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What Is Horror?
Horror is a film genre that’s scary for the purpose of entertainment. Horror movies prey on viewers’ biggest fears and worst nightmares, leaving them with a sense of dread and a rush of adrenaline. These films don’t all look the same—in fact, there are many types of horror, from psychological to gore, that filmmakers use to craft great horror films.
Horror overlaps with many other genres: the thriller genre, which aims to feel suspenseful and exciting; and the sci-fi or fantasy genres, which often feature strange creatures or the unknown.
What Are the Characteristics of Horror Films?
Here are some common elements that can be found throughout the horror film genre:
- More action than dialogue: Show the audience, don’t tell them, what the characters are afraid of.
- Mounting suspense: Pacing the story and the action to take viewers by surprise.
- Jump scares: Sudden loud noises or unexpected images that make viewers jump.
- Gore: Gruesome death or torture scenes with blood and guts to further unsettle the audience.
- A villain or a monster: Anyone—or anything—that’s beyond control. The audience needs to know what drives the bad guy and what they’re capable of.
8 Horror Subgenres
While all horror films are meant to frighten audiences, there are a number of different methods and subgenres of horror that filmmakers may use to make their films scary:
- Psychological horror: Psychological horror films rely on mental and emotional fear, rather than violence or monsters, focusing on characters’ states of mind throughout the story. Examples of psychological horror include The Shining, The Silence of the Lambs, and Psycho.
- Slasher: Slasher films usually focus on a serial killer (think Michael Myers or Freddy Krueger) as they go after a group of people. Classic slasher films include Halloween, A Nightmare on Elm Street, Friday the 13th, and The Texas Chainsaw Massacre.
- Gore: Gore films, also called splatter films, zero in on the vulnerability of the human body, often with frequent close-ups. Examples of gore films include The Evil Dead and Saw.
- Body horror: Closely related to gore, films in the body horror subgenre may feature scenes of the human body that has been severely altered. Filmmaker David Cronenberg is considered a pioneer in the body horror subgenre. Horror films that feature body horror include The Fly, The Thing, and The Exorcist.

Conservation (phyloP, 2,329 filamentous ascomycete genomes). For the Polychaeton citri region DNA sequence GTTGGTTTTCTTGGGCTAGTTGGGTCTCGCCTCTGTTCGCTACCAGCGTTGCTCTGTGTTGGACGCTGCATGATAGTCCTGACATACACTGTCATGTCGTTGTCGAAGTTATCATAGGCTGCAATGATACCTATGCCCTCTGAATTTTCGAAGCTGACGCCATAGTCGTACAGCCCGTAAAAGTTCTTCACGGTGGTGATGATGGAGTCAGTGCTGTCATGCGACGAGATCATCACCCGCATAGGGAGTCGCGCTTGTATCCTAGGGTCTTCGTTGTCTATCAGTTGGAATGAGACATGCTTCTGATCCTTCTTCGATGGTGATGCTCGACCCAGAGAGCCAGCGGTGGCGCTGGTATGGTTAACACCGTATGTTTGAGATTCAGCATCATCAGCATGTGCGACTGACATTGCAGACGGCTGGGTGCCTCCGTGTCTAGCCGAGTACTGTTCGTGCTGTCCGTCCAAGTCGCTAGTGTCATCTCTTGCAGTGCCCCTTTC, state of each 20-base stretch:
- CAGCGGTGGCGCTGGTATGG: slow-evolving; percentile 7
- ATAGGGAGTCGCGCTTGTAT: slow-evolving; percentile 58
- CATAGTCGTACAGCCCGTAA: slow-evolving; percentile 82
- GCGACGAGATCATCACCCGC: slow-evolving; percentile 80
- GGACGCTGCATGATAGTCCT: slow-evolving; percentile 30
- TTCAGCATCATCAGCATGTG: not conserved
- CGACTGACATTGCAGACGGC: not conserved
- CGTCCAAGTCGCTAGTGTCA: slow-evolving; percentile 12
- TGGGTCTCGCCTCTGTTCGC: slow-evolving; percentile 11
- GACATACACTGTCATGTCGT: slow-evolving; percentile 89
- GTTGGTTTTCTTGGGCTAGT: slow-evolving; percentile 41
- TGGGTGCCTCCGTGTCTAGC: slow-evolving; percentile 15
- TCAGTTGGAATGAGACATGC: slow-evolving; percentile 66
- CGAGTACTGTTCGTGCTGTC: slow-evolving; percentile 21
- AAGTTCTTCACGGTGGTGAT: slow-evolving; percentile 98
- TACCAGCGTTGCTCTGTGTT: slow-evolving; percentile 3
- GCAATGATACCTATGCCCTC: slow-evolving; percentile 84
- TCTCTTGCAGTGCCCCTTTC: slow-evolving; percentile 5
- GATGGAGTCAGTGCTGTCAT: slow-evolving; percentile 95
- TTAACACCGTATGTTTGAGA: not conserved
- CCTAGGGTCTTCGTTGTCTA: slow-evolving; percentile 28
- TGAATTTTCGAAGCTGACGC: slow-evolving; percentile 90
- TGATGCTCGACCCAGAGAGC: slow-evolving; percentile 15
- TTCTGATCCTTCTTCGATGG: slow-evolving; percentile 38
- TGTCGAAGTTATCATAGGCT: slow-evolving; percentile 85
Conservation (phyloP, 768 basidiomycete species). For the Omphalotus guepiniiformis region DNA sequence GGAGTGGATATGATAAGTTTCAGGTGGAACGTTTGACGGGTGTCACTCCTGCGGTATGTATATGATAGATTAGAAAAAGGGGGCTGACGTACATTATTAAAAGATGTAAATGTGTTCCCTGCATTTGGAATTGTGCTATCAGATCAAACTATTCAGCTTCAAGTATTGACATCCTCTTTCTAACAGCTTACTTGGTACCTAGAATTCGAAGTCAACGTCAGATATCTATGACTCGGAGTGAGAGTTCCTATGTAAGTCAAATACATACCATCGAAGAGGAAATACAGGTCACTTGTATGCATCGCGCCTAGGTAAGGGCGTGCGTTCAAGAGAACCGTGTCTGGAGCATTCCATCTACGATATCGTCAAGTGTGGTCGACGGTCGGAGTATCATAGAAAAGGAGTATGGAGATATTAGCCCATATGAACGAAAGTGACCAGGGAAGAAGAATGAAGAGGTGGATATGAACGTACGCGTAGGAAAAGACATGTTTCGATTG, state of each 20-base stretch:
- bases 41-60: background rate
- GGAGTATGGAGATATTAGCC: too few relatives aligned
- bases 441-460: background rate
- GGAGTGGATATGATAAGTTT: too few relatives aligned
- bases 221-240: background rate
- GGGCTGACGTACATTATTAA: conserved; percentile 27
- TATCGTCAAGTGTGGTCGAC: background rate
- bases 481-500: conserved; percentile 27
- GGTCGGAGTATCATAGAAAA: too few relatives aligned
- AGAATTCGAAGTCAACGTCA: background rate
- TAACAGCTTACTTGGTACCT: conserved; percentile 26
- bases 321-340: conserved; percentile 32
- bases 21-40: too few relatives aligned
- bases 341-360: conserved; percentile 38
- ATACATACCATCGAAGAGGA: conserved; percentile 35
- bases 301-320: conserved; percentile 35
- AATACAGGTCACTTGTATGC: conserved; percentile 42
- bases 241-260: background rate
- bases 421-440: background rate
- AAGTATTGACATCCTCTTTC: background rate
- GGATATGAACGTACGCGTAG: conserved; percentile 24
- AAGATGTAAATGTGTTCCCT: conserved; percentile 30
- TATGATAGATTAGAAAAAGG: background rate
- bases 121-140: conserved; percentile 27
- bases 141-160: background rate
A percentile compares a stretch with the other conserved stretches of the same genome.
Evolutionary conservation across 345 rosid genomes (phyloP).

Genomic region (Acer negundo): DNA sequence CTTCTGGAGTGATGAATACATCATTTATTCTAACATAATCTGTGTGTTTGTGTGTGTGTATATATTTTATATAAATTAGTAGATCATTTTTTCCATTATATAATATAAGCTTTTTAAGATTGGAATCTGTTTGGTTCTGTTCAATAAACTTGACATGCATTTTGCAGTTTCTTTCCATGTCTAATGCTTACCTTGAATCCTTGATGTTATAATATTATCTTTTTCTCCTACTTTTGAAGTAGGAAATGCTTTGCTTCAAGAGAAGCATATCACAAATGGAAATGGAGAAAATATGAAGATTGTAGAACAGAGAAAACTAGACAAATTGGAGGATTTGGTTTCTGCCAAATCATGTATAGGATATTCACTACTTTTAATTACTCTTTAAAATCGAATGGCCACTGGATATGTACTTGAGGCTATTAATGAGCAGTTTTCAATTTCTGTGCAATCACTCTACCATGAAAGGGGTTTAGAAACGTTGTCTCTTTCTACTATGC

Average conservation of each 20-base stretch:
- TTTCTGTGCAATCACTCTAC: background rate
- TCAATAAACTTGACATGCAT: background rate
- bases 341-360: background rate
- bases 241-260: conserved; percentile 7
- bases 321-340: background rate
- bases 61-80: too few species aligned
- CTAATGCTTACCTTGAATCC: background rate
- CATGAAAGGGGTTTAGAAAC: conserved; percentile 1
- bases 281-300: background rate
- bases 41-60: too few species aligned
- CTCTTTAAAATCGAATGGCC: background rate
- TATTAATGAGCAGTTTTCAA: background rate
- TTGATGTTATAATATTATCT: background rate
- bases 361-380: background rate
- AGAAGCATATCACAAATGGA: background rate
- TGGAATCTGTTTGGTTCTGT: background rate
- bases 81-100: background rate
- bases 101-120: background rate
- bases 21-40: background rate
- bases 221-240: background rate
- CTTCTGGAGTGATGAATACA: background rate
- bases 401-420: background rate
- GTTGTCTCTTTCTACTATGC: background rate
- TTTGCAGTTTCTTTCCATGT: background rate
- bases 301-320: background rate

- Found footage: Found footage is a horror genre in which the film is portrayed as if it were “discovered” by the filmmakers rather than created by them. For instance, main characters finding footage of an unknown evil on an old video recorder. Examples of found footage films include The Blair Witch Project and Cloverfield.
- Monster horror: Many horror films capitalize on the fear of the unknown by featuring frightening monsters from science fiction and dark fantasy. Werewolves, vampires, aliens are often the main antagonists of this horror subgenre. Most recently, undead and zombie films have been an especially popular form of the classic monster movie. Examples of monster horror films include Night of the Living Dead, Resident Evil, Dawn of the Dead, Jaws, Godzilla, Frankenstein, Dracula, The Mummy, and Alien.
- Paranormal horror: The paranormal horror subgenre is similar to monster horror, but rather than featuring corporeal beings, paranormal horror focuses on the monsters we can’t touch—supernatural entities like ghosts, spirits, and demons. Paranormal films often feature haunted houses, possession, exorcism, or occult worship. Examples of paranormal horror include The Exorcist, Paranormal Activity, The Conjuring, The Amityville Horror, The Omen, Carrie, and Poltergeist.
- Comedy horror: Horror doesn’t always have to leave your skin crawling—there is an entire subset of horror movies that aims to make you laugh at the same time. Examples of comedy horror include Scream, The Cabin in the Woods, Shaun of the Dead, and Tucker and Dale vs. Evil.
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